One of the last questions mainstream popular culture asks us to consider is, “What's so great about Mr. Darcy?” even though Pride and Prejudice is organized around just this question. For its protagonist, coming to desire Mr. Darcy is one and the same as coming to recognize oneself as a member of modern society; seeing him as the ideal man is the novel's measure of Elizabeth's gradually acquired self-knowledge. “She began now to comprehend that he was exactly the man who, in disposition and talents, would most suit her,” Austen writes. “It was an union that must have been to the advantage of both; by her ease and liveliness, his mind might have been softened, his manners improved, and from his judgment, information, and knowledge of the world, she must have received benefit of greater importance” (318). Austen may have required Elizabeth...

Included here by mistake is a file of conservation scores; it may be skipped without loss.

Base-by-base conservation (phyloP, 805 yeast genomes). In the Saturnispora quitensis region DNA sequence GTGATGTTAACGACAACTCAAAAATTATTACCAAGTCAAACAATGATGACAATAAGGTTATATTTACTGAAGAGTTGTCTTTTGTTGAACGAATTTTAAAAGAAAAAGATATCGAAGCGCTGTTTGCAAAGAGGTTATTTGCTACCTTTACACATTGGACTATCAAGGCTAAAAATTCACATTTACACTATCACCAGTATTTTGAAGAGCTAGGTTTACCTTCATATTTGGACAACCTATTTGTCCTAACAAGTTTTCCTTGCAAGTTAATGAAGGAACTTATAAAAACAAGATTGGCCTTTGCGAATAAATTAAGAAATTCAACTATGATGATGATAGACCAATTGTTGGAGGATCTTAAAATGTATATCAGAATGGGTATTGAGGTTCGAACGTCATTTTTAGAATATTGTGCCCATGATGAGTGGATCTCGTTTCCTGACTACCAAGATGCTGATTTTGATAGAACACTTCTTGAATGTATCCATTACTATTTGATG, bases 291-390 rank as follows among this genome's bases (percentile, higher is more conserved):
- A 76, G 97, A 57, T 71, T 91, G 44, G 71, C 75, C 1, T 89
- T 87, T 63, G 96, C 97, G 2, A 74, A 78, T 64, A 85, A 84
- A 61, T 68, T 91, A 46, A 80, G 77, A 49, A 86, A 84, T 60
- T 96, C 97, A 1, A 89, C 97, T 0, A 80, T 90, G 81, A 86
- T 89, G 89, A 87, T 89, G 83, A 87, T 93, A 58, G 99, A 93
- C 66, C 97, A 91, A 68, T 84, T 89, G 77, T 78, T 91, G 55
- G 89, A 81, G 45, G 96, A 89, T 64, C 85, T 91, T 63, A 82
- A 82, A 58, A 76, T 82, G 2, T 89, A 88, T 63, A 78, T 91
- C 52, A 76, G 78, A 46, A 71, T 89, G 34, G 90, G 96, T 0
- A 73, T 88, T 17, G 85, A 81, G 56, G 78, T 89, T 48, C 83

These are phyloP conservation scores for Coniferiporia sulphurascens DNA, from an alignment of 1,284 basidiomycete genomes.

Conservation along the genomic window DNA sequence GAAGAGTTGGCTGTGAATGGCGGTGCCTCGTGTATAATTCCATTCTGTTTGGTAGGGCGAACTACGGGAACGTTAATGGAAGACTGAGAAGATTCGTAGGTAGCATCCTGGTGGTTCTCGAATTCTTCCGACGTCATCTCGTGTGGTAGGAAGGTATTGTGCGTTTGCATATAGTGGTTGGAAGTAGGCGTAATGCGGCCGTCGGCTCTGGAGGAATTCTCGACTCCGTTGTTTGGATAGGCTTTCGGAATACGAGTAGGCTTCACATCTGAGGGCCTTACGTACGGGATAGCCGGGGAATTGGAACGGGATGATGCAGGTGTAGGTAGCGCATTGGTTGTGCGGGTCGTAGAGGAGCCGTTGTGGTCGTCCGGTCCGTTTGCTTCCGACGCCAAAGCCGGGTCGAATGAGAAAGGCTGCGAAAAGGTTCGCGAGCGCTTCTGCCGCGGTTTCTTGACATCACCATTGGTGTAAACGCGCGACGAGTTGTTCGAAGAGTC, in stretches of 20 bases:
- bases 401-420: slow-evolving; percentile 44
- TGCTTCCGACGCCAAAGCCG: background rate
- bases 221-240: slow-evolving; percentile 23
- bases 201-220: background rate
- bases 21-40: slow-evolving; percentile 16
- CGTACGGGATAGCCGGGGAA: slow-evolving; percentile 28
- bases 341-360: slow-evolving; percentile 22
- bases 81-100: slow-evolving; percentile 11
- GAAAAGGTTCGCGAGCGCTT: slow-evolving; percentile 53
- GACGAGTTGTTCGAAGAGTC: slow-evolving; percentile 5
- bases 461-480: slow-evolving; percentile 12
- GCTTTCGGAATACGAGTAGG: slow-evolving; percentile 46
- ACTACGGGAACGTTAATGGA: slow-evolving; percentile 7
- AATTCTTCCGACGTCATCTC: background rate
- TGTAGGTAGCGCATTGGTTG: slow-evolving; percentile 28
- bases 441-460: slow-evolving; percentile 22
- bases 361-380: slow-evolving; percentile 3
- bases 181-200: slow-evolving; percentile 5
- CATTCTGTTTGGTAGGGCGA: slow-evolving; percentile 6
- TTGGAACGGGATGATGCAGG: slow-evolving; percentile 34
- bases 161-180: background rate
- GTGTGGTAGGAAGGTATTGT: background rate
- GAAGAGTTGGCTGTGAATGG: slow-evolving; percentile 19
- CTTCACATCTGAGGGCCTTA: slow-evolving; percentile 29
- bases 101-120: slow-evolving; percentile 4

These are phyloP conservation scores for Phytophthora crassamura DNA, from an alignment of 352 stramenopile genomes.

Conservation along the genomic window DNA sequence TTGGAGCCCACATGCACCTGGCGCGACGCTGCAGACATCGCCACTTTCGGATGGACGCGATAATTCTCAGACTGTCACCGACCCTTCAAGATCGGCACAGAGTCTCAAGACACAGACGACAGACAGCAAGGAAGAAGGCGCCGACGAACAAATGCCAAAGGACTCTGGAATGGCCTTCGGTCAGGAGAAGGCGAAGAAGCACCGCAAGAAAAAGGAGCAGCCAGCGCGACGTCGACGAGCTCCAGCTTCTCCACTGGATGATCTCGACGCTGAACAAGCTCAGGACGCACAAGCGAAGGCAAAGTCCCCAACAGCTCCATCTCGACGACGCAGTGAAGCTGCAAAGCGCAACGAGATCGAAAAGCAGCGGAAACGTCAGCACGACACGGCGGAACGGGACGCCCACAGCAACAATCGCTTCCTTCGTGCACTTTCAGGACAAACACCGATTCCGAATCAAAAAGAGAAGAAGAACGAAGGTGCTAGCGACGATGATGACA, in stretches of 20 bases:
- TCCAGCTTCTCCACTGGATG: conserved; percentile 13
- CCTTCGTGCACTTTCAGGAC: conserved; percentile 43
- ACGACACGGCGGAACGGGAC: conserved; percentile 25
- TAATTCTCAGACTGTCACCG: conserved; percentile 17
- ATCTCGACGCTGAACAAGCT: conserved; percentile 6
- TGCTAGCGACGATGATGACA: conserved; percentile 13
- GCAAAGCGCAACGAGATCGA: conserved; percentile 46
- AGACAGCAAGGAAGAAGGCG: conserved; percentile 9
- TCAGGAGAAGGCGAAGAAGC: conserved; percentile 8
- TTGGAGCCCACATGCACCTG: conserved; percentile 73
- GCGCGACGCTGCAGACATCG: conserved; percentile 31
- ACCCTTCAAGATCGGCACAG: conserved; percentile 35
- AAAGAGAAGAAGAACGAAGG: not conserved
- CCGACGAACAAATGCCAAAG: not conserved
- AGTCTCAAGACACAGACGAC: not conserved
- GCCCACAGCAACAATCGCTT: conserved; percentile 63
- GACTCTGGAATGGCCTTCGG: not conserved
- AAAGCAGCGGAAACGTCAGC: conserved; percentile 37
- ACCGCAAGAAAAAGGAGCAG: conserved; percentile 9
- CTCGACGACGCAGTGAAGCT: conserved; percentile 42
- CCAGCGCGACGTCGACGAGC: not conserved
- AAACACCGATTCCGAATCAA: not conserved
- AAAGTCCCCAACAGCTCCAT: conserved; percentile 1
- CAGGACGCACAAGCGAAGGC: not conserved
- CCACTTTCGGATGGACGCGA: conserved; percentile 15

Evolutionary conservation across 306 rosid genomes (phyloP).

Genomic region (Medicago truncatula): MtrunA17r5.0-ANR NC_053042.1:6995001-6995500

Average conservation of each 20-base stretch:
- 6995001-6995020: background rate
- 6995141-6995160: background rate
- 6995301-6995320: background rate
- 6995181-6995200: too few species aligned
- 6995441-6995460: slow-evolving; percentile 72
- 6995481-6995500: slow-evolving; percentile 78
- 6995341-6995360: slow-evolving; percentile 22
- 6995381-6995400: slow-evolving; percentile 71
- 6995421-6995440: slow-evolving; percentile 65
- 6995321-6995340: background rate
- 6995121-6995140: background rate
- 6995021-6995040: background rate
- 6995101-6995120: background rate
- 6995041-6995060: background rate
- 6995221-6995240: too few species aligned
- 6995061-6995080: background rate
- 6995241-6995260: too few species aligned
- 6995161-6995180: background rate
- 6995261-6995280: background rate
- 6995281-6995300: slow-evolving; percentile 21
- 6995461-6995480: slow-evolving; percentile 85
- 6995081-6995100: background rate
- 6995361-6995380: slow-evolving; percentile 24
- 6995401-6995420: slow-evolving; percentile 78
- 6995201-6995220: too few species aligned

A Man's World
eugenia zuroski jenkins is associate professor of English and cultural studies at McMaster University, author of A Taste for China: English Subjectivity and the Prehistory of Orientalism (2013), and editor of the journal Eighteenth-Century Fiction.
Eugenia Zuroski Jenkins; A Man's World. Novel 1 August 2015; 48 (2): 304–307. doi: https://doi.org/10.1215/00295132-2882793
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